A professor of agricultural economics at Purdue University says most of the traditional meal items will cost less this holiday season. Ken Foster says overall food prices are down about 2.3 percent compared to last year.
Purdue says animal products including meats, poultry and eggs are down 6 percent, followed by dairy products such as milk, yogurt, cheese and ice cream, which are down 2 percent. Foster says the most important reason for lower prices at the grocery store is lower farm prices.
"Abundant harvests over the past three years have reduced the prices farmers receive," said Foster. "Lower prices for feed items like corn and soybean meal have increased animal production and lowered animal product prices from beef to milk. Food consumers are the benefactors this year. Record U.S. yields for corn, soybeans and wheat in 2016 will keep grocery store food price increases at modest levels into 2017."
Foster says poultry prices are down 1.5 percent, making it highly likely that turkey prices will be lower than last year during the holiday season.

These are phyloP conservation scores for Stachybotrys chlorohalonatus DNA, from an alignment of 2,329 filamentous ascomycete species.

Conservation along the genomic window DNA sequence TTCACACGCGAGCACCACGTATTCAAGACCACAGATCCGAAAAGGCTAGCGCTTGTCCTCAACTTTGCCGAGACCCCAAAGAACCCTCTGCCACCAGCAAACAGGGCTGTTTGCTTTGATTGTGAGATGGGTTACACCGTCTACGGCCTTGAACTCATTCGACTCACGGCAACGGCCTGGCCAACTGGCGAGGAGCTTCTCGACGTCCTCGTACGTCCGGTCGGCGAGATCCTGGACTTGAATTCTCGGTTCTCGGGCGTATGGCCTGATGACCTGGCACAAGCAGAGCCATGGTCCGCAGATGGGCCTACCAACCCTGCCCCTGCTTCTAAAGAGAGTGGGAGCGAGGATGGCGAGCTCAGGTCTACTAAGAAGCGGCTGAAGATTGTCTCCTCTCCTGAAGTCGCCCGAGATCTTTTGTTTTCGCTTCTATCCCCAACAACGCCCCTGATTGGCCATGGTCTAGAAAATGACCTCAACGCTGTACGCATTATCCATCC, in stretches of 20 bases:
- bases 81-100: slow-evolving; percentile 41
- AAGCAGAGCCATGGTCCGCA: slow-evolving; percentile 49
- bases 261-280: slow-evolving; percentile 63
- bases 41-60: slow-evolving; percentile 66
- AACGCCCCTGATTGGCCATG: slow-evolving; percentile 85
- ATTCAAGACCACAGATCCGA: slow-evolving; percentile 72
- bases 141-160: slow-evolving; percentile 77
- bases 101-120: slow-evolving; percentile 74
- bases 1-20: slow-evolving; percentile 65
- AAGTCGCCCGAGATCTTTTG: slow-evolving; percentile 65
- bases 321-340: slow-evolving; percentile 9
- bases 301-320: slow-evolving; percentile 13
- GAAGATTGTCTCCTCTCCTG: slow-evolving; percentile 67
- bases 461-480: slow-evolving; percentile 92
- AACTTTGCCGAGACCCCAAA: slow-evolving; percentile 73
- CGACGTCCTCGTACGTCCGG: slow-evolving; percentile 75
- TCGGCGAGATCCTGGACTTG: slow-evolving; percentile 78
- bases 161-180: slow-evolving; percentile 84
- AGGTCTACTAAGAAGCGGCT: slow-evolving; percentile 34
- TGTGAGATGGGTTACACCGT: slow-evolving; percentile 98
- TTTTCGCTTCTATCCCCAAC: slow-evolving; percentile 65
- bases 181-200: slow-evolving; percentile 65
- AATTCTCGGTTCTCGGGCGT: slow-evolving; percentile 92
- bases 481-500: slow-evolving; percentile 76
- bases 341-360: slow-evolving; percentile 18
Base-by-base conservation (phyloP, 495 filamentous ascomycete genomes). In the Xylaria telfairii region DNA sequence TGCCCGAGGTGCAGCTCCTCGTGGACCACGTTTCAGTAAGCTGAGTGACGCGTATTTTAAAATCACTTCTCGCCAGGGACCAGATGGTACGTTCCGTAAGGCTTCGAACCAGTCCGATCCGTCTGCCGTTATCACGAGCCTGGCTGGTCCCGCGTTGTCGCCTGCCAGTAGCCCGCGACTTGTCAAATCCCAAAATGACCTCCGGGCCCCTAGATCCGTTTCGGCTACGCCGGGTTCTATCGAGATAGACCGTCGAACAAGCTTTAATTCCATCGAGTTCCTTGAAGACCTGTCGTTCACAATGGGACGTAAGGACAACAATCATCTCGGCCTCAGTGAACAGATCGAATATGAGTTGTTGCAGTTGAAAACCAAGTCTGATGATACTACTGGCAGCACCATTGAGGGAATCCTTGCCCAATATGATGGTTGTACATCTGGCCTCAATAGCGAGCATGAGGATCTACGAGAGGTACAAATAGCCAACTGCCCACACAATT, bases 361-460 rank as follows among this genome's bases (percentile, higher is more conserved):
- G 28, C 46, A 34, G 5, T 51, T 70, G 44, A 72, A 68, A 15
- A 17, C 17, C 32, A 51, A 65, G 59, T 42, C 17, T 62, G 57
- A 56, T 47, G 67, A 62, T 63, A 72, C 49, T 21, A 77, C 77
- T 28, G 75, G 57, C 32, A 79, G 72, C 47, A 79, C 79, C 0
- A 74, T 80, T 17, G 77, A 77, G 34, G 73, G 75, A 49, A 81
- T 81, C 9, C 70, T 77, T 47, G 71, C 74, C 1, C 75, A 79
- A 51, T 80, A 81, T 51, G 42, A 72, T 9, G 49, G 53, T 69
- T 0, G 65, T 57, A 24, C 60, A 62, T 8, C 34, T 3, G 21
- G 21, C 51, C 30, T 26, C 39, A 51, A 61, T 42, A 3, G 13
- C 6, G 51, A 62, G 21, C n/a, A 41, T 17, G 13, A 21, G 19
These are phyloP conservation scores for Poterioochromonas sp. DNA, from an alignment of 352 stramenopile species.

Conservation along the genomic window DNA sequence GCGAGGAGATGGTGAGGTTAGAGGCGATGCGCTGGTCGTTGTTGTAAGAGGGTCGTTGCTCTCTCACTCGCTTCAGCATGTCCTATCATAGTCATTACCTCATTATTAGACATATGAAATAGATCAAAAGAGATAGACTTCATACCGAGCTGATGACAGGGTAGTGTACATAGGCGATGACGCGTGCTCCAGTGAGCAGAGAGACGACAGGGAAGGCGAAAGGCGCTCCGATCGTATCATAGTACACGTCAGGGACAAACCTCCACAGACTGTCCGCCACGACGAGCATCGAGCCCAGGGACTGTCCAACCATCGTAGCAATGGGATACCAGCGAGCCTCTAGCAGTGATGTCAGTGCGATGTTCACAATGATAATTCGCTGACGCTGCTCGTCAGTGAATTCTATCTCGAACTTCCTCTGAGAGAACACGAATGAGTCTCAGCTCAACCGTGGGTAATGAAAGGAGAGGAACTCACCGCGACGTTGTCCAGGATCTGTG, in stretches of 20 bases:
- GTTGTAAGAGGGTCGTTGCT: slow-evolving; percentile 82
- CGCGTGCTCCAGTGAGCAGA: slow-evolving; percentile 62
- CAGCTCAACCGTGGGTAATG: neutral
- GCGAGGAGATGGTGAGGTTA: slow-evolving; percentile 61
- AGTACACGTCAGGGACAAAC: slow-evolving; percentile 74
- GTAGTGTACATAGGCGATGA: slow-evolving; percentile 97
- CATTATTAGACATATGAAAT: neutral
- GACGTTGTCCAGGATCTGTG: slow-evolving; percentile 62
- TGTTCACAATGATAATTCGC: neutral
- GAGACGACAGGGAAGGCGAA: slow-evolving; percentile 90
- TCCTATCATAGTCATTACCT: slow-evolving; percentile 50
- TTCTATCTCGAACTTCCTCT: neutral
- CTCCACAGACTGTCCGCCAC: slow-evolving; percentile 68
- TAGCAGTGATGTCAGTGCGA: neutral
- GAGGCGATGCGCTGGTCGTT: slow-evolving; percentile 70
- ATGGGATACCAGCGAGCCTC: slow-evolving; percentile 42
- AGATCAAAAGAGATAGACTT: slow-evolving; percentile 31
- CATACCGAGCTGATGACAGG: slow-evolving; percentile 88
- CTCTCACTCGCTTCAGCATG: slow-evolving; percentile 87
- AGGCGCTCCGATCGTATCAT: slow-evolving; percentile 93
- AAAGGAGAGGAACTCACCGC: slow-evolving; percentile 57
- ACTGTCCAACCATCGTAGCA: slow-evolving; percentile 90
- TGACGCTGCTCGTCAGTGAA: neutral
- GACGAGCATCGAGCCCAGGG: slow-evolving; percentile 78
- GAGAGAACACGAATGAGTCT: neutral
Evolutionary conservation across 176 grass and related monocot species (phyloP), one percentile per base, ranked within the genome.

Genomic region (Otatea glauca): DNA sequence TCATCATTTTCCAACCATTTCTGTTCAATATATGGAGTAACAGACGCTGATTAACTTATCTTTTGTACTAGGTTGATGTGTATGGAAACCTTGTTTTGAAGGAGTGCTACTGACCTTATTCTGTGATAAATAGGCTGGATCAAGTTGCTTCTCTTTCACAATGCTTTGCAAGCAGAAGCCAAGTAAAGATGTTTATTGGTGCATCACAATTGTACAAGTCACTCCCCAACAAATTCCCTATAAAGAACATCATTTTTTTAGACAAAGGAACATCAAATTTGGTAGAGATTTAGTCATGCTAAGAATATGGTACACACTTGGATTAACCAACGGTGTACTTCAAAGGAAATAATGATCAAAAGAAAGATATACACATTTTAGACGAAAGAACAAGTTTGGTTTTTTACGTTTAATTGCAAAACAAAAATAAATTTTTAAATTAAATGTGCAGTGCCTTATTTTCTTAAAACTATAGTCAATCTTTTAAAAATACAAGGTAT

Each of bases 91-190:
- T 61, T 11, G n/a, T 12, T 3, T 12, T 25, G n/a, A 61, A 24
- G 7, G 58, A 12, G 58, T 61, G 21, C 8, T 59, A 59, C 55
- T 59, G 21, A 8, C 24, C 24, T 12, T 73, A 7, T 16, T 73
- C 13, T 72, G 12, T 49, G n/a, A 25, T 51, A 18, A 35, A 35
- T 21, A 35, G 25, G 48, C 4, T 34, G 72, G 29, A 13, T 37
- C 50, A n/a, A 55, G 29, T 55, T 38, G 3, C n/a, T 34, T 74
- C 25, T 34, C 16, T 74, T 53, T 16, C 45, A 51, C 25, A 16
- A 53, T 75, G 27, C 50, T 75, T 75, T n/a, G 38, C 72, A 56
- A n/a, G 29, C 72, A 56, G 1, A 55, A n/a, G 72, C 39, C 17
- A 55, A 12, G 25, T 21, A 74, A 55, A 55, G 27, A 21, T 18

The university says pumpkin production was limited this year due to high rainfall in Illinois, which is the leading pumpkin-producing state in the country. Producers are expecting canning to be down about 50 percent less this year, though they are anticipating having enough canned pumpkin to get through the holiday season.
"If you just have to spend more this year, then perhaps you can turn to the local, organic, or sustainable suppliers for this year’s holiday meals," said Foster. "Prices for the same items in those markets continue to be strong and in the case of turkey, they may be hard to find. Bargain shoppers may find opportunities in diversifying into other meats such as pork and beef, but there is likely no substitute this year for pumpkin pie with prices running higher than last year."
Purdue says prices for "food-at-home" items have declined for 11 consecutive months.